Leopard Geckos Care Sheet
Leopard geckos are naturally found in Iran, Afghanistan, Western India and Pakistan. India sent leopard geckos to the United States from 1960- 1973 for legal protection. Pakistan began exporting their leopard geckos worldwide later on; many captive-bred leopard geckos are the descendants from Pakistan ancestors.
They reside in deserts and arid grasslands with dry and rocky landscapes, and because they are nocturnal animals, they spend the day beneath rocks and in burrows. Leopard geckos are terrestrial animals, spending much of their time on the ground; they rarely climb, and when they do, they can become clumsy
Handling: Leopard geckos are relatively docile animals, so when it comes to handling them, they are usually at ease. You must be careful when it come to picking them up. NEVER pick them up by the tail, because they will drop it, and it will not grow back as pretty but more a rounded bulge.
Temperament: They rarely bite and are tamed easily with regular handling. However, be careful how you hold the gecko. Never by its tail! Gecko tails break off rather easily as a defense mechanism. Although they will grow back, they never look as nice as the original. Baby leopard geckos are so small and, to them, you seem huge; handling young leopard geckos must be done carefully. If spooked, the baby may drop its tail, and as mentioned earlier, it will not grow back as visually appealing. Overall, the leopard gecko is one of the most docile of the reptile species in the pet trade today.
Lifespan: With proper care, leopard geckos can live anywhere from 15-20 years.
Size: Usually leopard geckos will grow between 8-10 inches in length, but many individuals only reach the about 8 inches in length. Many times, breeders will breed geckos as to achieve specific lengths and sizes that are beyond the normal, average size.
Books About Leopard Geckos
Housing Leopard Geckos
Enclosure size: A 10 gallon aquarium is the minimum size for one leopard gecko, and a 20-gallon, long aquarium will house up to three geckos. NEVER house more than one male together because they are very territorial and will fight! With adequate housing, several females can live with one male for life, but this is not recommended.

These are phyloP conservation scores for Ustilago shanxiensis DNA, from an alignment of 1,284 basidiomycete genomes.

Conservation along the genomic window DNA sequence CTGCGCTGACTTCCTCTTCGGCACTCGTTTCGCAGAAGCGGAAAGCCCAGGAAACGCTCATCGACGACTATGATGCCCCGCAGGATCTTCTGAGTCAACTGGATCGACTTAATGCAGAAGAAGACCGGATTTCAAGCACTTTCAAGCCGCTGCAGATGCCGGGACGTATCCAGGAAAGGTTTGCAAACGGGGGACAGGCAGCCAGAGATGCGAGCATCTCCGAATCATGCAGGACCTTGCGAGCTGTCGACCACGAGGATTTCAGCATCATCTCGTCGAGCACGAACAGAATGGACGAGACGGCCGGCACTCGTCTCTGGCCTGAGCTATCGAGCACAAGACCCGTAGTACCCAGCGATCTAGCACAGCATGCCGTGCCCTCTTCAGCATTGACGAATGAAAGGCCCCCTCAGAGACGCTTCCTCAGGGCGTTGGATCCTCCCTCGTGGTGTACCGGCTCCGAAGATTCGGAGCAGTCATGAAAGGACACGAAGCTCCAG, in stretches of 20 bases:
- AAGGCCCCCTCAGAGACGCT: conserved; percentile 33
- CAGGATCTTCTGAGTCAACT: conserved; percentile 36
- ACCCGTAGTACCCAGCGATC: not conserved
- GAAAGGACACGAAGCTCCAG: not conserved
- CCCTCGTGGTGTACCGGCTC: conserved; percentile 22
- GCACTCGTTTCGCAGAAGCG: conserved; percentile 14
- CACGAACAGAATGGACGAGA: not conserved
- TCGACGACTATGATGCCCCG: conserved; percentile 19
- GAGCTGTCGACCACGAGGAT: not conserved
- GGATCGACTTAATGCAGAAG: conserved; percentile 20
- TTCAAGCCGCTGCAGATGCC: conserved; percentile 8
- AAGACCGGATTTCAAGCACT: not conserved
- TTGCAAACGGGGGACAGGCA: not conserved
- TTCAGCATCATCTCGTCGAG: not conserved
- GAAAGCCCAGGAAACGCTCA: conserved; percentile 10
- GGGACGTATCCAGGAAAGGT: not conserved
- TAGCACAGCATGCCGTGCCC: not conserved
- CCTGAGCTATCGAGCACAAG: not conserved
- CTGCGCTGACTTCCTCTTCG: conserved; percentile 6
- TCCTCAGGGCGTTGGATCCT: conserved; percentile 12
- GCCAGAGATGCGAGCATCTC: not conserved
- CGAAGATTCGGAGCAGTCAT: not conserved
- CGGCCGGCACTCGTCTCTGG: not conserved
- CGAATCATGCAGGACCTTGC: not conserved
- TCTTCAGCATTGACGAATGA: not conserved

Substrate: Leopard geckos should never be housed on loose substrates, to include, play sand, Calci-sand, or wood shavings, as they can cause impaction. There are several different things that can be used as substrate, to include paper towels, reptile carpet, and tile.
Décor: When landscaping, include shelters for the geckos to hide in. Remember, they are nocturnal animals. Putting at least two shelters in the terrarium: one on the hot side and one on the cool side. Make sure to have plenty of room so the gecko can maneuver around the terrarium with ease; not having enough room to walk comfortably can cause stress on the gecko.
A humid hide is also recommended to have in the tank; this creates higher humidity for easier shedding.
Lighting, Heating, Humidity of a Leopard Gecko Enclosure
Lighting: As leopard geckos are nocturnal, UV lightning is not necessary nor is a regular cage light. However, having a light helps create a 12 hour day and 12 hour night scenario. Because leopard geckos are terrestrial, they get their heat through their bellies. A light will only add heat to the air temperatures in the enclosure.